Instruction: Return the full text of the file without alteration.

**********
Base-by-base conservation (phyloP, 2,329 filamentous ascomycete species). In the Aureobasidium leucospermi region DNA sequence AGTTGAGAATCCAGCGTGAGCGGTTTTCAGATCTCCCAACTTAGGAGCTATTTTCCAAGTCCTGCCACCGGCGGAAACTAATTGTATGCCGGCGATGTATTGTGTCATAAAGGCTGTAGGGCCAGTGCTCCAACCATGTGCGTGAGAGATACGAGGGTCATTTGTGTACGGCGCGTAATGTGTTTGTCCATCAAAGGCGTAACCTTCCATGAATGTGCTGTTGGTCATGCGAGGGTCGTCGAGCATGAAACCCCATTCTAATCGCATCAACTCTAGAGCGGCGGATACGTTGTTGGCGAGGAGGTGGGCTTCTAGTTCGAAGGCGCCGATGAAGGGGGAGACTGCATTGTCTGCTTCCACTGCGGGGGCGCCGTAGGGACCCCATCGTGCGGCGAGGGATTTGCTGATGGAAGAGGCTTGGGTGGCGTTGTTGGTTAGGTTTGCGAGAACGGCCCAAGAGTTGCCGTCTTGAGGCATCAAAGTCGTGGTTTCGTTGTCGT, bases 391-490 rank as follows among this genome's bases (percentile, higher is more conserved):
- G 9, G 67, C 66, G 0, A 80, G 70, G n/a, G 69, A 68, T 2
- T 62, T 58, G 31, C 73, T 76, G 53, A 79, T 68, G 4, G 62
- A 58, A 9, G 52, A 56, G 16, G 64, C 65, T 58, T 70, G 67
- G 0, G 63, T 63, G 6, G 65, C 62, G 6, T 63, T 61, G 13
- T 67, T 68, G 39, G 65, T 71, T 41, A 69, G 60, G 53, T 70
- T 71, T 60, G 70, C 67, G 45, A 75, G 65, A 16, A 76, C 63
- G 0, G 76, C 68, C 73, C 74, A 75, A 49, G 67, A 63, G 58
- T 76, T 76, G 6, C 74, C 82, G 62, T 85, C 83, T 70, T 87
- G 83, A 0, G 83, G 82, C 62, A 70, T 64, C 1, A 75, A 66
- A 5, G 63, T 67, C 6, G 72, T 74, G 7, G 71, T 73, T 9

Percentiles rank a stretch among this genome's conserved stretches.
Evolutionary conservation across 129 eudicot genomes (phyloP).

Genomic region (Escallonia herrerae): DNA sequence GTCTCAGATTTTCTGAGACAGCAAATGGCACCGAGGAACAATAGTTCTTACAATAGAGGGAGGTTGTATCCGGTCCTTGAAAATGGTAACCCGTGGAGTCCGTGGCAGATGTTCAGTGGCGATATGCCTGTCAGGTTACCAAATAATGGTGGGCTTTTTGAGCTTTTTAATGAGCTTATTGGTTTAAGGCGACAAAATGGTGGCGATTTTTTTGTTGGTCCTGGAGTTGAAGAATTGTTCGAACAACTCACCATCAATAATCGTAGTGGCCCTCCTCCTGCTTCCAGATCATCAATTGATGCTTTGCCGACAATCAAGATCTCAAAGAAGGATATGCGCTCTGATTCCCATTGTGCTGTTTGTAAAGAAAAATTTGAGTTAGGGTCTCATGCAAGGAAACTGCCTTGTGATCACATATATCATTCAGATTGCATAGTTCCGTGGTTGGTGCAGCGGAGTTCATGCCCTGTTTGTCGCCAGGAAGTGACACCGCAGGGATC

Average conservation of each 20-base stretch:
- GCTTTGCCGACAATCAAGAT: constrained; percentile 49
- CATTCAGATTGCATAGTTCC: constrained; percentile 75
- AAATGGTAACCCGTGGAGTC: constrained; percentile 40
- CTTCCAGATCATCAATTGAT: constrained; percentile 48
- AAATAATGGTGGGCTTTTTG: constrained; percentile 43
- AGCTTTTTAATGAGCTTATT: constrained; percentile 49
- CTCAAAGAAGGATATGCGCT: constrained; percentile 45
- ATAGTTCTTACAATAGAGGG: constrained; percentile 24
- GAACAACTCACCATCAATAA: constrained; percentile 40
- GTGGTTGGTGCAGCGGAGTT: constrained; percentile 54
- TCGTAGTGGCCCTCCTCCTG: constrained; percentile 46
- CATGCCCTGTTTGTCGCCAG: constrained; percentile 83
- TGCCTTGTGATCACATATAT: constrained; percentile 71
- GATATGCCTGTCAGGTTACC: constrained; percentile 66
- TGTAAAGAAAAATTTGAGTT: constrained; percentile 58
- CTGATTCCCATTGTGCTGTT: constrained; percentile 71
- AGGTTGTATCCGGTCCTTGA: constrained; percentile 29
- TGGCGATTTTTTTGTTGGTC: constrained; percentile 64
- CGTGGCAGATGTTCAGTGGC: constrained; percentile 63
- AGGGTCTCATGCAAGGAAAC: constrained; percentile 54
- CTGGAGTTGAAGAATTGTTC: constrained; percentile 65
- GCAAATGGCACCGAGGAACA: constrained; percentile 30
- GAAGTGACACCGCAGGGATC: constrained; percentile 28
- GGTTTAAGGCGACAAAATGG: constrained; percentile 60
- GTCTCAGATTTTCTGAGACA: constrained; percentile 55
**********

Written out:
Base-by-base conservation (phyloP, 2,329 filamentous ascomycete species). In the Aureobasidium leucospermi region DNA sequence AGTTGAGAATCCAGCGTGAGCGGTTTTCAGATCTCCCAACTTAGGAGCTATTTTCCAAGTCCTGCCACCGGCGGAAACTAATTGTATGCCGGCGATGTATTGTGTCATAAAGGCTGTAGGGCCAGTGCTCCAACCATGTGCGTGAGAGATACGAGGGTCATTTGTGTACGGCGCGTAATGTGTTTGTCCATCAAAGGCGTAACCTTCCATGAATGTGCTGTTGGTCATGCGAGGGTCGTCGAGCATGAAACCCCATTCTAATCGCATCAACTCTAGAGCGGCGGATACGTTGTTGGCGAGGAGGTGGGCTTCTAGTTCGAAGGCGCCGATGAAGGGGGAGACTGCATTGTCTGCTTCCACTGCGGGGGCGCCGTAGGGACCCCATCGTGCGGCGAGGGATTTGCTGATGGAAGAGGCTTGGGTGGCGTTGTTGGTTAGGTTTGCGAGAACGGCCCAAGAGTTGCCGTCTTGAGGCATCAAAGTCGTGGTTTCGTTGTCGT, bases 391-490 rank as follows among this genome's bases (percentile, higher is more conserved):
- G 9, G 67, C 66, G 0, A 80, G 70, G n/a, G 69, A 68, T 2
- T 62, T 58, G 31, C 73, T 76, G 53, A 79, T 68, G 4, G 62
- A 58, A 9, G 52, A 56, G 16, G 64, C 65, T 58, T 70, G 67
- G 0, G 63, T 63, G 6, G 65, C 62, G 6, T 63, T 61, G 13
- T 67, T 68, G 39, G 65, T 71, T 41, A 69, G 60, G 53, T 70
- T 71, T 60, G 70, C 67, G 45, A 75, G 65, A 16, A 76, C 63
- G 0, G 76, C 68, C 73, C 74, A 75, A 49, G 67, A 63, G 58
- T 76, T 76, G 6, C 74, C 82, G 62, T 85, C 83, T 70, T 87
- G 83, A 0, G 83, G 82, C 62, A 70, T 64, C 1, A 75, A 66
- A 5, G 63, T 67, C 6, G 72, T 74, G 7, G 71, T 73, T 9

Percentiles rank a stretch among this genome's conserved stretches.
Evolutionary conservation across 129 eudicot genomes (phyloP).

Genomic region (Escallonia herrerae): DNA sequence GTCTCAGATTTTCTGAGACAGCAAATGGCACCGAGGAACAATAGTTCTTACAATAGAGGGAGGTTGTATCCGGTCCTTGAAAATGGTAACCCGTGGAGTCCGTGGCAGATGTTCAGTGGCGATATGCCTGTCAGGTTACCAAATAATGGTGGGCTTTTTGAGCTTTTTAATGAGCTTATTGGTTTAAGGCGACAAAATGGTGGCGATTTTTTTGTTGGTCCTGGAGTTGAAGAATTGTTCGAACAACTCACCATCAATAATCGTAGTGGCCCTCCTCCTGCTTCCAGATCATCAATTGATGCTTTGCCGACAATCAAGATCTCAAAGAAGGATATGCGCTCTGATTCCCATTGTGCTGTTTGTAAAGAAAAATTTGAGTTAGGGTCTCATGCAAGGAAACTGCCTTGTGATCACATATATCATTCAGATTGCATAGTTCCGTGGTTGGTGCAGCGGAGTTCATGCCCTGTTTGTCGCCAGGAAGTGACACCGCAGGGATC

Average conservation of each 20-base stretch:
- GCTTTGCCGACAATCAAGAT: constrained; percentile 49
- CATTCAGATTGCATAGTTCC: constrained; percentile 75
- AAATGGTAACCCGTGGAGTC: constrained; percentile 40
- CTTCCAGATCATCAATTGAT: constrained; percentile 48
- AAATAATGGTGGGCTTTTTG: constrained; percentile 43
- AGCTTTTTAATGAGCTTATT: constrained; percentile 49
- CTCAAAGAAGGATATGCGCT: constrained; percentile 45
- ATAGTTCTTACAATAGAGGG: constrained; percentile 24
- GAACAACTCACCATCAATAA: constrained; percentile 40
- GTGGTTGGTGCAGCGGAGTT: constrained; percentile 54
- TCGTAGTGGCCCTCCTCCTG: constrained; percentile 46
- CATGCCCTGTTTGTCGCCAG: constrained; percentile 83
- TGCCTTGTGATCACATATAT: constrained; percentile 71
- GATATGCCTGTCAGGTTACC: constrained; percentile 66
- TGTAAAGAAAAATTTGAGTT: constrained; percentile 58
- CTGATTCCCATTGTGCTGTT: constrained; percentile 71
- AGGTTGTATCCGGTCCTTGA: constrained; percentile 29
- TGGCGATTTTTTTGTTGGTC: constrained; percentile 64
- CGTGGCAGATGTTCAGTGGC: constrained; percentile 63
- AGGGTCTCATGCAAGGAAAC: constrained; percentile 54
- CTGGAGTTGAAGAATTGTTC: constrained; percentile 65
- GCAAATGGCACCGAGGAACA: constrained; percentile 30
- GAAGTGACACCGCAGGGATC: constrained; percentile 28
- GGTTTAAGGCGACAAAATGG: constrained; percentile 60
- GTCTCAGATTTTCTGAGACA: constrained; percentile 55